by Lauren Bradley
San Francisco – In Department 26 of the Hall of Justice, Judge Lam gave his ruling after more than two hours of further oral argument in a hearing on motions to suppress evidence and traverse the warrants in the high-profile “rideshare rapist” case. Judge Lam told counsel that he had reviewed the testimony, briefing, and warrants at issue in the case prior to the final hearing. At the beginning of the hearing, Judge Lam requested arguments in regard to all issues involved in the prior three-day hearing, and each side gave their final, condensed pitch.
Assistant District Attorney Morris began by addressing the initial vehicle stop and warrantless DNA collection from defendant Orlando Vlichez Lazo on July 7, 2018. Ms. Morris recounted details from the surveillance operation on the 500 block of Howard Street that gave rise to the purported DUI stop. She stated that it is an objective standard of reasonable suspicion that an officer needs to make a vehicle stop or detain an individual, though she acknowledged that in this case it was ultimately determined that the Mr. Vilchez Lazo was not under the influence at the time his vehicle was stopped by police and he was detained for at least twenty minutes. Ms. Morris asked and answered rhetorically, “Should [the police] have done things differently that night?—Of course.” And in regard to the police officers asking the defendant to deposit additional saliva on the PAS (Preliminary Alcohol Screening) device in order to obtain his DNA: “Was it clumsy? And did I cringe when I watched it?—Yes.”
Assistant D.A. Morris went on to argue an abandonment theory wherein an individual has no claim to an item like a soda can or cigarette butt that they discard which contains their DNA. Ms. Morris said at the very least if the police officers did not have probable cause for the search, they had at least had reasonable suspicion for the DUI stop they made after surveilling Mr. Vilchez Lazo in relation to their rape investigation.
Deputy Public Defender Sandy Feinland argued the fruit of the poisonous tree doctrine which states that evidence derived from a constitutional violation should be excluded from the case under what is called the exclusionary rule. The judge, however, ended up declining to rule on the constitutional violation and exclusionary rule application for the motion to suppress.
Instead, the judge, in ruling on the traverse issue, stated that the initial DNA violation was “not material to the probable cause finding the court made” in signing the challenged search warrant the police applied for after they had already obtained Mr. Vilchez Lazo’s DNA during a traffic stop five days prior to their application. There was a dispute between counsel and the judge as to what rulings were necessary at this hearing, with Mr. Feinland requesting explicitly that the judge rule on the underlying motion to suppress the evidence that is based in the fruit of the poisonous tree doctrine. “Both the People and the defense agree the court needs to make a ruling on the legality of the initial seizure of DNA,” Mr. Feinland explained.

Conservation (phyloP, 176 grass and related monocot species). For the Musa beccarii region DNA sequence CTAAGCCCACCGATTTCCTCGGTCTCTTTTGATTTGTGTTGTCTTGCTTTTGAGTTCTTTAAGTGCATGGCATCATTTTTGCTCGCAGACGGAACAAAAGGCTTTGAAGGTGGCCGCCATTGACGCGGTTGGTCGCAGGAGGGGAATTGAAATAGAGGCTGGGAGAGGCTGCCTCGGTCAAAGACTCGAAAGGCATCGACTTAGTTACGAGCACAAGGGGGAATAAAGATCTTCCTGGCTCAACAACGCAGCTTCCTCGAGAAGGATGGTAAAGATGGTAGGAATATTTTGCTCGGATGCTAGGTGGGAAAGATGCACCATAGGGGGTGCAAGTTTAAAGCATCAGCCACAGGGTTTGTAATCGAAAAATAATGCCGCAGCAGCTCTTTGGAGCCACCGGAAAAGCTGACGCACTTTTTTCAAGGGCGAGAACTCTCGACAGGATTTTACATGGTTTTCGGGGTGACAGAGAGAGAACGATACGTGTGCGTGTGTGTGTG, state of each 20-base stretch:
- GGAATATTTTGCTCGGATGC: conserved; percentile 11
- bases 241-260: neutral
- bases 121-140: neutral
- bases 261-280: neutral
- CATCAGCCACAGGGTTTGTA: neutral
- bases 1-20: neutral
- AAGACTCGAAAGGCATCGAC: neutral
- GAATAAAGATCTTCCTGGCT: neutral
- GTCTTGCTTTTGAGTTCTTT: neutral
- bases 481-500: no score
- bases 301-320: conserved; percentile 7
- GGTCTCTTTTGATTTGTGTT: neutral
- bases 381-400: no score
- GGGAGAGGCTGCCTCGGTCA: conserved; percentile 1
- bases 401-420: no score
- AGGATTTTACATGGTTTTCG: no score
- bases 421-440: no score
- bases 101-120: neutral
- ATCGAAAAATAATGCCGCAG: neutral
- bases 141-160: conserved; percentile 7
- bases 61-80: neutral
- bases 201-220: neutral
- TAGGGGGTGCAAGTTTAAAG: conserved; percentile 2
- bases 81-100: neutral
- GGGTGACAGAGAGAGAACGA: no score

The crux of the defense’s argument was timing. No investigatory steps were taken from the time that the DNA was obtained from the defendant on July 7, 2018, until the results were received on July 11, 2018. That same day that the results were received by police a photo-lineup was arranged and data was pulled on license plates in the 500 block of Howard from the prior surveillance they had done. Then the following day, July 12, 2018, the police applied for search warrants.
Judge Lam stated that he based his ruling on the multiple dates on which Mr. Vilchez Lazo’s license plate was recorded during surveillance and the driving patterns of the defendant which raised the suspicion to stop and identify him. The judge ruled that when disregarding the potentially illegally obtained DNA from the warrant affidavit there was still enough probable cause for the issuance of the search warrant and therefore the evidence obtained during those searches would not be excluded. The judge declined to make a ruling on whether the police had probable cause at the time they conducted the warrantless DNA search. In regard to the defense’s exclusionary rule argument, the judge stated that just because something happened after something else does not mean it flows from the illegality, seemingly acknowledging the collection of the defendant’s DNA at the DUI stop had been illegal conduct by the police.